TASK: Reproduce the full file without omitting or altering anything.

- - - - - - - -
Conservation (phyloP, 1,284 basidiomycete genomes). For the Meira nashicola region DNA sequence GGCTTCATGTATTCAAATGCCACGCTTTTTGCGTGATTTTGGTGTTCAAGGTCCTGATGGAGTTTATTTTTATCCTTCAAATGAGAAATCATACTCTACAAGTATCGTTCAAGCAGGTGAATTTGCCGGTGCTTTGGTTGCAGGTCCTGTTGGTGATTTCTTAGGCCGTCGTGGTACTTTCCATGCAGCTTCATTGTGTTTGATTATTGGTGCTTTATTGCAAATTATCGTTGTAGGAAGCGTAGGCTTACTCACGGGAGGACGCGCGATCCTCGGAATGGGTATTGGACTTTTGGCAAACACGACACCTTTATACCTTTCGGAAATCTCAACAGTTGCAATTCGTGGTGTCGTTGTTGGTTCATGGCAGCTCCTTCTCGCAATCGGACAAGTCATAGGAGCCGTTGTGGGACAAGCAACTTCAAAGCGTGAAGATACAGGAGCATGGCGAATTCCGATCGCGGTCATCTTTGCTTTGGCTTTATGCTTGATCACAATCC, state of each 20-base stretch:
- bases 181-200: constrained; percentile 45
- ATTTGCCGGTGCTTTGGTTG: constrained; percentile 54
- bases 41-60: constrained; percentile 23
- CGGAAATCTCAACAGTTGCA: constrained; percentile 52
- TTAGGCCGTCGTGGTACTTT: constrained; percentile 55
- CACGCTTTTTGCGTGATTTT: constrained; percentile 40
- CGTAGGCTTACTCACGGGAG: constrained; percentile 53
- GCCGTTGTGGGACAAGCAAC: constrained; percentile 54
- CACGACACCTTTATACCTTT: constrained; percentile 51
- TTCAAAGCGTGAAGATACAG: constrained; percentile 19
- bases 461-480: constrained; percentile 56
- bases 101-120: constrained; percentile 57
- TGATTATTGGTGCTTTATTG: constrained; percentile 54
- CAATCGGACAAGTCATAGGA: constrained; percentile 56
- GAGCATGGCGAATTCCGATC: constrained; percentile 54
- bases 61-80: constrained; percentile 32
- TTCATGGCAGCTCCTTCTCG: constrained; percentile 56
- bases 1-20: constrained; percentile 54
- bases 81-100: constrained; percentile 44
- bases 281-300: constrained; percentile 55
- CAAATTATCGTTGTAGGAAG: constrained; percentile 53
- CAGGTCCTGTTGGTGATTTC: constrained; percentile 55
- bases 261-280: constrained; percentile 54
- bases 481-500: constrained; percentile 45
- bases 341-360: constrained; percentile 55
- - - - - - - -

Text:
Conservation (phyloP, 1,284 basidiomycete genomes). For the Meira nashicola region DNA sequence GGCTTCATGTATTCAAATGCCACGCTTTTTGCGTGATTTTGGTGTTCAAGGTCCTGATGGAGTTTATTTTTATCCTTCAAATGAGAAATCATACTCTACAAGTATCGTTCAAGCAGGTGAATTTGCCGGTGCTTTGGTTGCAGGTCCTGTTGGTGATTTCTTAGGCCGTCGTGGTACTTTCCATGCAGCTTCATTGTGTTTGATTATTGGTGCTTTATTGCAAATTATCGTTGTAGGAAGCGTAGGCTTACTCACGGGAGGACGCGCGATCCTCGGAATGGGTATTGGACTTTTGGCAAACACGACACCTTTATACCTTTCGGAAATCTCAACAGTTGCAATTCGTGGTGTCGTTGTTGGTTCATGGCAGCTCCTTCTCGCAATCGGACAAGTCATAGGAGCCGTTGTGGGACAAGCAACTTCAAAGCGTGAAGATACAGGAGCATGGCGAATTCCGATCGCGGTCATCTTTGCTTTGGCTTTATGCTTGATCACAATCC, state of each 20-base stretch:
- bases 181-200: constrained; percentile 45
- ATTTGCCGGTGCTTTGGTTG: constrained; percentile 54
- bases 41-60: constrained; percentile 23
- CGGAAATCTCAACAGTTGCA: constrained; percentile 52
- TTAGGCCGTCGTGGTACTTT: constrained; percentile 55
- CACGCTTTTTGCGTGATTTT: constrained; percentile 40
- CGTAGGCTTACTCACGGGAG: constrained; percentile 53
- GCCGTTGTGGGACAAGCAAC: constrained; percentile 54
- CACGACACCTTTATACCTTT: constrained; percentile 51
- TTCAAAGCGTGAAGATACAG: constrained; percentile 19
- bases 461-480: constrained; percentile 56
- bases 101-120: constrained; percentile 57
- TGATTATTGGTGCTTTATTG: constrained; percentile 54
- CAATCGGACAAGTCATAGGA: constrained; percentile 56
- GAGCATGGCGAATTCCGATC: constrained; percentile 54
- bases 61-80: constrained; percentile 32
- TTCATGGCAGCTCCTTCTCG: constrained; percentile 56
- bases 1-20: constrained; percentile 54
- bases 81-100: constrained; percentile 44
- bases 281-300: constrained; percentile 55
- CAAATTATCGTTGTAGGAAG: constrained; percentile 53
- CAGGTCCTGTTGGTGATTTC: constrained; percentile 55
- bases 261-280: constrained; percentile 54
- bases 481-500: constrained; percentile 45
- bases 341-360: constrained; percentile 55